Cryptography and the First Amendment: The Right to be Unheard


Phillip E. Reiman


VOL. XIV • Winter 1996 • NO. 2 (table of contents)

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The author proposes that current technology has made cryptography an important element in maintaining a society's right to free speech. Cryptography is the process of using secret codes to protect information. This protection increases society's privacy because cryptographers can limit the amount of information that is seen by others.

The world is becoming a place where there is virtually no privacy. Everyone is open to surveillance through the Internet, use of a credit card or being filmed on a security camera. Cryptography is a means in which a person can protect his privacy. Through this protection, the author states that cryptography is a form of speech. Further, the author states that cryptography is an extension of the free speech protections and should be protected within the constitution.

There are two types of cryptographic systems: symmetric and asymmetric. Both systems can change readable symbols into a set of unreadable symbols. In symmetric cryptography, a sender uses a "key" to encode his message. The receiver uses the same key to decode the message. This key is the "cipher" for the message to be understood by both parties. No one can decode the message unless they have the "key." Asymmetric cryptography was created from a logarithmic function to produce two keys. The sender chooses a base number and exponent in order to create a "key." This key can be split between an encrypting function and a decrypting function. The receiver only has to publish part of the key and keep the other part secret. The asymmetric encryption system is a breakthrough in cryptography. The asymmetric system provides security for businesses. Businesses can create a "wall" of protection on the Internet.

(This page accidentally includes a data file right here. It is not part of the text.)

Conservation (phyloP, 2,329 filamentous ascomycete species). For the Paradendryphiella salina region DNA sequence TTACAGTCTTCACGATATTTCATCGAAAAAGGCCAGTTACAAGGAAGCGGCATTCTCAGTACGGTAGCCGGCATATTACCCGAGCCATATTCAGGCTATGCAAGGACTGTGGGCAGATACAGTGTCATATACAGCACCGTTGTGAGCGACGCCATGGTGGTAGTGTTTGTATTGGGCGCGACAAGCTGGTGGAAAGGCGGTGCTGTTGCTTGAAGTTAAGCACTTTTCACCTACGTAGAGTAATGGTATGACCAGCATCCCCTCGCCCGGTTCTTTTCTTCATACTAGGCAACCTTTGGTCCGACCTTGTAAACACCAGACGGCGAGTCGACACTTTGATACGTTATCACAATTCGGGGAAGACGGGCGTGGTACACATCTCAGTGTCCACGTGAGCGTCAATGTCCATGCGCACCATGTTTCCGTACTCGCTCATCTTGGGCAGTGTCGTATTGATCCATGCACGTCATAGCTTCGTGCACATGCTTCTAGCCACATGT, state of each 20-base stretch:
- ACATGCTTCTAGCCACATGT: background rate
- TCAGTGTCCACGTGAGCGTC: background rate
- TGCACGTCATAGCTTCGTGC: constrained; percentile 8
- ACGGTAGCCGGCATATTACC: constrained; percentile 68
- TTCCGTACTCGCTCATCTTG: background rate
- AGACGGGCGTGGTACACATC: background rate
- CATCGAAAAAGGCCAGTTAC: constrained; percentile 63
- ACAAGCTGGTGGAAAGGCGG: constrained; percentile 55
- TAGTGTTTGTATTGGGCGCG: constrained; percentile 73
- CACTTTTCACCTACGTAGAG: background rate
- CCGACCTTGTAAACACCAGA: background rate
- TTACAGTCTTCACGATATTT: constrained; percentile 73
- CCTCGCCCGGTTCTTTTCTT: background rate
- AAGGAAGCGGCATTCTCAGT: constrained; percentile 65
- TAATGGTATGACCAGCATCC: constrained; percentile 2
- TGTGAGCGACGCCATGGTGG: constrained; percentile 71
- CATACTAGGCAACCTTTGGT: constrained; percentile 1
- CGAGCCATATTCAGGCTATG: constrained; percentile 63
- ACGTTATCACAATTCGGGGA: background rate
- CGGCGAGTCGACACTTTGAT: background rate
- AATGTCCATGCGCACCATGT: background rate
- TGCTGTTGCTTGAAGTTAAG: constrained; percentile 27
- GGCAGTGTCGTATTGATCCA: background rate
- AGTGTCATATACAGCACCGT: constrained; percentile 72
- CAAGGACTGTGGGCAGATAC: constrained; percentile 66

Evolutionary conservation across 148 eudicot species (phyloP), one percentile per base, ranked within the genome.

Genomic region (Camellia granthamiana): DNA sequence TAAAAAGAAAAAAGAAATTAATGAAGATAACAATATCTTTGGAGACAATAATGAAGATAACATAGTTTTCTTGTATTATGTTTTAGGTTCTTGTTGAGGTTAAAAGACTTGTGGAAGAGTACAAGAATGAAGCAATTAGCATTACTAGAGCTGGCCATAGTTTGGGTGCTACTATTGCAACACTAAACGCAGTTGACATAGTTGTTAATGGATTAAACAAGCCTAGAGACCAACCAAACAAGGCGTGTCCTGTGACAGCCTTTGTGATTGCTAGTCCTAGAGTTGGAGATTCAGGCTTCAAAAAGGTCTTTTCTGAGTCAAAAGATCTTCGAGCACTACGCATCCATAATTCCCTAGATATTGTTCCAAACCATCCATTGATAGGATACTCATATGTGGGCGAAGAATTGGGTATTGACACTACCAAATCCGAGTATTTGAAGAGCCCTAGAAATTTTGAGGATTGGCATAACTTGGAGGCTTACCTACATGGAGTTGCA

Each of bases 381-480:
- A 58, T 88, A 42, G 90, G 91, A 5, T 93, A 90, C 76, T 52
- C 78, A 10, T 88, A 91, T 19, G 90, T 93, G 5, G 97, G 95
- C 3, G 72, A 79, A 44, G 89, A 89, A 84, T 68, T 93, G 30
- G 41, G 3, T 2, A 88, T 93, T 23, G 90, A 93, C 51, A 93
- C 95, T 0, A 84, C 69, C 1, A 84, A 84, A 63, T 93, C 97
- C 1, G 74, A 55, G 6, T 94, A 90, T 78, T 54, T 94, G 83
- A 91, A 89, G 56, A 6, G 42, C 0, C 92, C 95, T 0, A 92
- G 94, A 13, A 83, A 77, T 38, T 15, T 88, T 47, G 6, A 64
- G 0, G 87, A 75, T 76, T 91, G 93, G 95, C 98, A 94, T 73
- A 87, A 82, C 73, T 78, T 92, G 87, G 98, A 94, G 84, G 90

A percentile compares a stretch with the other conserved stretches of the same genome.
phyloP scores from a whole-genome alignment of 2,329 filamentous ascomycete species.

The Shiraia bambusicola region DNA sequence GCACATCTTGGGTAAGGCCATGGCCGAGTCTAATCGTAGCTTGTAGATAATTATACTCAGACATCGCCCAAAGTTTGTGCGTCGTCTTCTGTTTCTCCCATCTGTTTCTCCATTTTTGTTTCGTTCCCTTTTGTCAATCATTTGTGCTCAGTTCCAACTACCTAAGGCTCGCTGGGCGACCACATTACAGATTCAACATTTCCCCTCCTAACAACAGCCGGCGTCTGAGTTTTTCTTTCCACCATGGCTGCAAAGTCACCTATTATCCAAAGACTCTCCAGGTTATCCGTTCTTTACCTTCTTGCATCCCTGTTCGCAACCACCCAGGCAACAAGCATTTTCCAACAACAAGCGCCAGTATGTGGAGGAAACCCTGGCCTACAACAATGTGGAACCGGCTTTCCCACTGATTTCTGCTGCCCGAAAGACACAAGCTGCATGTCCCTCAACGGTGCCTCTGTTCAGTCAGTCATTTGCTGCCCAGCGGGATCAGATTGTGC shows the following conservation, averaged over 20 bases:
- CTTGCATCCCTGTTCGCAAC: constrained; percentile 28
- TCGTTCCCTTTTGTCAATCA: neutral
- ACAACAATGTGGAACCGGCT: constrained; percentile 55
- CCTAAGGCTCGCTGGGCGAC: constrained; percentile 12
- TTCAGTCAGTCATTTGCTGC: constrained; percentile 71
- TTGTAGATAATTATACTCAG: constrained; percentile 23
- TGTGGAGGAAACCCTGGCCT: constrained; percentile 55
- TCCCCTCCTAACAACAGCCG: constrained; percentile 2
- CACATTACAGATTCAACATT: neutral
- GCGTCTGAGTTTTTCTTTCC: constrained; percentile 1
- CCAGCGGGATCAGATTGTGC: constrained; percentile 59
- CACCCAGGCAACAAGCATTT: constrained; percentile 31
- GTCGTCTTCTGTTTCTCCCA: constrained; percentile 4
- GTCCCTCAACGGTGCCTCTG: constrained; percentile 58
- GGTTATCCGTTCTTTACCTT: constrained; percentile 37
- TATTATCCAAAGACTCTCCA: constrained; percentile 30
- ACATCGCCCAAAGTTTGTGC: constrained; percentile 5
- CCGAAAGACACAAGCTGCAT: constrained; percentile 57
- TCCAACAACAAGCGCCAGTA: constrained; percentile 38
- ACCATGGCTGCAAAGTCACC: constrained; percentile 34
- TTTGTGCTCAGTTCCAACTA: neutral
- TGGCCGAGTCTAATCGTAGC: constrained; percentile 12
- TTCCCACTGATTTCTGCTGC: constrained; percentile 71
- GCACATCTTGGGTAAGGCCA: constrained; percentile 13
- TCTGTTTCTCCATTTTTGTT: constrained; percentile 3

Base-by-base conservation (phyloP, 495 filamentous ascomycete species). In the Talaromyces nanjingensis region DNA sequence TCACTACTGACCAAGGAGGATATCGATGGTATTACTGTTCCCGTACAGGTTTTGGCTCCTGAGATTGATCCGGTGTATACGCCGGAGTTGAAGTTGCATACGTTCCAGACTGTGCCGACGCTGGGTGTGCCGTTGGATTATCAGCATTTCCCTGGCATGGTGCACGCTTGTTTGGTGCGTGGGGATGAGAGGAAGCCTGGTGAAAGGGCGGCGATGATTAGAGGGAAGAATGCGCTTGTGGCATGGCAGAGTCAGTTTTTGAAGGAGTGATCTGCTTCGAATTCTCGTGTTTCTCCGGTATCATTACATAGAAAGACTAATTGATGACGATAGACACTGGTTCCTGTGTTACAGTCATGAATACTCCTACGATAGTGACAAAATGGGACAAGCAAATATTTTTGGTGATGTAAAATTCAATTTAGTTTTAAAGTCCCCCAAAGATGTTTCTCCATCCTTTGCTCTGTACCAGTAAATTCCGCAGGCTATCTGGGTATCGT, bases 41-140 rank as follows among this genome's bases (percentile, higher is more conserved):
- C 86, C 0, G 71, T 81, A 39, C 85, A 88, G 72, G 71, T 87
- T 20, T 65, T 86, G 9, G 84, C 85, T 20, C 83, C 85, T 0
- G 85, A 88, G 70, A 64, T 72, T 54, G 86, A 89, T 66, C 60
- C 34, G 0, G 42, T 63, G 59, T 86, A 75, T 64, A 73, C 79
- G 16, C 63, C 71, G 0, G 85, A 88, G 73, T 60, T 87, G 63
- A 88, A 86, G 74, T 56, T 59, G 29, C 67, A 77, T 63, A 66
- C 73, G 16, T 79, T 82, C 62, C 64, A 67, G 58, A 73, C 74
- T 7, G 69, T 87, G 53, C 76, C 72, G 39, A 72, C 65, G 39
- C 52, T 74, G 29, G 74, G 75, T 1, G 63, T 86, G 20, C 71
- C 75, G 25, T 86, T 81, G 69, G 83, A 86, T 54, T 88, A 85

The use of cryptography creates a speech-based privacy. Many argue that cryptography is not speech, and, therefore, should not be protected. However, cryptography is similar to a foreign language. Those who know the "key," under the cryptography, which is analogous to understanding a foreign language. Courts should not restrict speech protections because cryptography is a computer-based language.

The author concludes that cryptography must be protected speech under the First Amendment. Cryptography can restore a fundamental freedom of privacy which is abridged daily by the evolution of technology. Cryptography is an inexpensive shield against any intrusion of one's privacy. Consequently, cryptography is a vital part of protecting society's right to free speech.

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